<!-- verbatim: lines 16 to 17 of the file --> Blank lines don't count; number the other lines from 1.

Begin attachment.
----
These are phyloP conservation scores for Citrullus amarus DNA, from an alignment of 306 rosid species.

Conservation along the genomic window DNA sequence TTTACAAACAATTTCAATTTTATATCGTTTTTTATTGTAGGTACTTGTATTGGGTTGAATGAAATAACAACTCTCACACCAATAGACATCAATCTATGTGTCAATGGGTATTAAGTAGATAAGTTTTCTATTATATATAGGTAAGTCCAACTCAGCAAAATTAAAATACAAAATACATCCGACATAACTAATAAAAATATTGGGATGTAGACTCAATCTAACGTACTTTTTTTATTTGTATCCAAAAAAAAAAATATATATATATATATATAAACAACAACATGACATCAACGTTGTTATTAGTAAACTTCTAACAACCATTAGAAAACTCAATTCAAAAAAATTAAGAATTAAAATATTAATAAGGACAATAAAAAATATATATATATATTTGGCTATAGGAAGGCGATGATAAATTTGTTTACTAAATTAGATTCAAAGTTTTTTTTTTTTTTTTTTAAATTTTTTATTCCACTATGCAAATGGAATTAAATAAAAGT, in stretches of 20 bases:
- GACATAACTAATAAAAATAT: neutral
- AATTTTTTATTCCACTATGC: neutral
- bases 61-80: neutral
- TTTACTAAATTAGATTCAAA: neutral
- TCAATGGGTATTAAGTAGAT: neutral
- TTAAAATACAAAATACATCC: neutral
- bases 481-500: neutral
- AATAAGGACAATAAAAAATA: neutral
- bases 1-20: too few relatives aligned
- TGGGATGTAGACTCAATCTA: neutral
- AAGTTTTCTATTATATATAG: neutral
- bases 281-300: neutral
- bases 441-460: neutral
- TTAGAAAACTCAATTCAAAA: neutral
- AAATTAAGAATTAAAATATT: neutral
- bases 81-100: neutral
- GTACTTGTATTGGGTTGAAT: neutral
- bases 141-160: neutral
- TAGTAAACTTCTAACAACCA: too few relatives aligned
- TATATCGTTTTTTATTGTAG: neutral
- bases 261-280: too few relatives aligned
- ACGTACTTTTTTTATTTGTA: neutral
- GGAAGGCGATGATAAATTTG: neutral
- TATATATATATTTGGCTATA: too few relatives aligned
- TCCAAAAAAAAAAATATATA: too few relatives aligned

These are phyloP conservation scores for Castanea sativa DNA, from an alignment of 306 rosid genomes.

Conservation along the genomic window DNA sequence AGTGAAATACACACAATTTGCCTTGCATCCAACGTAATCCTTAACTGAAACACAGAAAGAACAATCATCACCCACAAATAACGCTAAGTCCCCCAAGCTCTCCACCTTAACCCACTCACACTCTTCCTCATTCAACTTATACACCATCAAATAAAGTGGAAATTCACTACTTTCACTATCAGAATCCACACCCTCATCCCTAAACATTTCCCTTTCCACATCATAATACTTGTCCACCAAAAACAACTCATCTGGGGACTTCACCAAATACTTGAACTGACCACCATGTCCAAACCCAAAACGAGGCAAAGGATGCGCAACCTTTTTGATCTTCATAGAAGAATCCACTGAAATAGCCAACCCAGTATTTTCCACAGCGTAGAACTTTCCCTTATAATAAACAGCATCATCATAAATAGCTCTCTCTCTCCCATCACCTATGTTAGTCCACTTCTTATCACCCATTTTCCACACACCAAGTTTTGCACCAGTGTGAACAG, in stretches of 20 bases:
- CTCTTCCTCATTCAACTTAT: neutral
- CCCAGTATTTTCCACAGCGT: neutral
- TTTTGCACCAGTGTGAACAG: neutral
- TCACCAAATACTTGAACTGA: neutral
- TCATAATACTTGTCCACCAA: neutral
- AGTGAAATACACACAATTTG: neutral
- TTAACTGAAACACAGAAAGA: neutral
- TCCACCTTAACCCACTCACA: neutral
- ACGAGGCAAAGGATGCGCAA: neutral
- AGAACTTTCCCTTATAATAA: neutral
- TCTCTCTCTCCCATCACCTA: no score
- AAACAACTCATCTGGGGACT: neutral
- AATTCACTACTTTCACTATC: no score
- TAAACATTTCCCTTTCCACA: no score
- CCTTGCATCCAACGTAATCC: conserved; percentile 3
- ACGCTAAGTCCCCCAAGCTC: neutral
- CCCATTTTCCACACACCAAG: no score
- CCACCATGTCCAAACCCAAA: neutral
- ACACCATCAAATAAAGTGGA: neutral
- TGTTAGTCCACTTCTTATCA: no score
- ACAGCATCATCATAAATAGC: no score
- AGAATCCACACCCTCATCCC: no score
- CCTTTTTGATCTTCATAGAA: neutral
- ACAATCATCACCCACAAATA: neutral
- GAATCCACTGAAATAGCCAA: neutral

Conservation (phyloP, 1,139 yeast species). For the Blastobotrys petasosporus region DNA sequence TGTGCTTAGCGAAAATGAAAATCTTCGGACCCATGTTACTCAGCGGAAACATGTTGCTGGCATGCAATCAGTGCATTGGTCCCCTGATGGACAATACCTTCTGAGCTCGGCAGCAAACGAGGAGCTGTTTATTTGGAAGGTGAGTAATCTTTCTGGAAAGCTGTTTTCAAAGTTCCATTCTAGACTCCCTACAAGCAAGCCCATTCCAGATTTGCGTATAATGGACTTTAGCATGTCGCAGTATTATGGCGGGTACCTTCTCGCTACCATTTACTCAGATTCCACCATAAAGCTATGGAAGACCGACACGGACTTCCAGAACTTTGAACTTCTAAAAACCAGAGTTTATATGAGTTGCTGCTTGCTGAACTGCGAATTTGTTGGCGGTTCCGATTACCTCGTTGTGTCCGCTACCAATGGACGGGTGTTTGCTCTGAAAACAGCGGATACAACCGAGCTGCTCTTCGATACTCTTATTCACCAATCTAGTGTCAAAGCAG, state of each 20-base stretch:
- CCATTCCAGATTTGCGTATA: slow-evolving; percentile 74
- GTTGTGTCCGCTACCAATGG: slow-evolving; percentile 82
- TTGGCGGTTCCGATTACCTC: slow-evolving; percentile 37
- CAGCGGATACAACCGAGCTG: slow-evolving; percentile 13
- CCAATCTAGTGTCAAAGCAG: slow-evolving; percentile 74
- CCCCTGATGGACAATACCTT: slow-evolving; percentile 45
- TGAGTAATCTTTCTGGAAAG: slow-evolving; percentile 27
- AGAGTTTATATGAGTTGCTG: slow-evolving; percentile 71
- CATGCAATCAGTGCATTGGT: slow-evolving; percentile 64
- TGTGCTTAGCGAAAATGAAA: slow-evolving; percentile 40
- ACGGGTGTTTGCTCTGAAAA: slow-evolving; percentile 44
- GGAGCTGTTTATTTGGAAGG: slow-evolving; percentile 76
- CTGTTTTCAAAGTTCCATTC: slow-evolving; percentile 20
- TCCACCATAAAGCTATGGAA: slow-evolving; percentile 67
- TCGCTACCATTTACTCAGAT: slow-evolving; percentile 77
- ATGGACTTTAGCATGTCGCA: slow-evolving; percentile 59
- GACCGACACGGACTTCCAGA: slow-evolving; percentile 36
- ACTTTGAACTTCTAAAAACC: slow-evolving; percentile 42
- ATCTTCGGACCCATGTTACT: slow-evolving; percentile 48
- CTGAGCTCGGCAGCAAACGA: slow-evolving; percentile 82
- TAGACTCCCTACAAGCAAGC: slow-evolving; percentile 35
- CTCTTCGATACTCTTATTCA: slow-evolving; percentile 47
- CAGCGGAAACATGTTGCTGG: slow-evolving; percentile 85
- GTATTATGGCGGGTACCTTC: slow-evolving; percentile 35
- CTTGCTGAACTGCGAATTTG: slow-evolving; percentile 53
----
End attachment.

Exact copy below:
- TTAGAAAACTCAATTCAAAA: neutral
- AAATTAAGAATTAAAATATT: neutral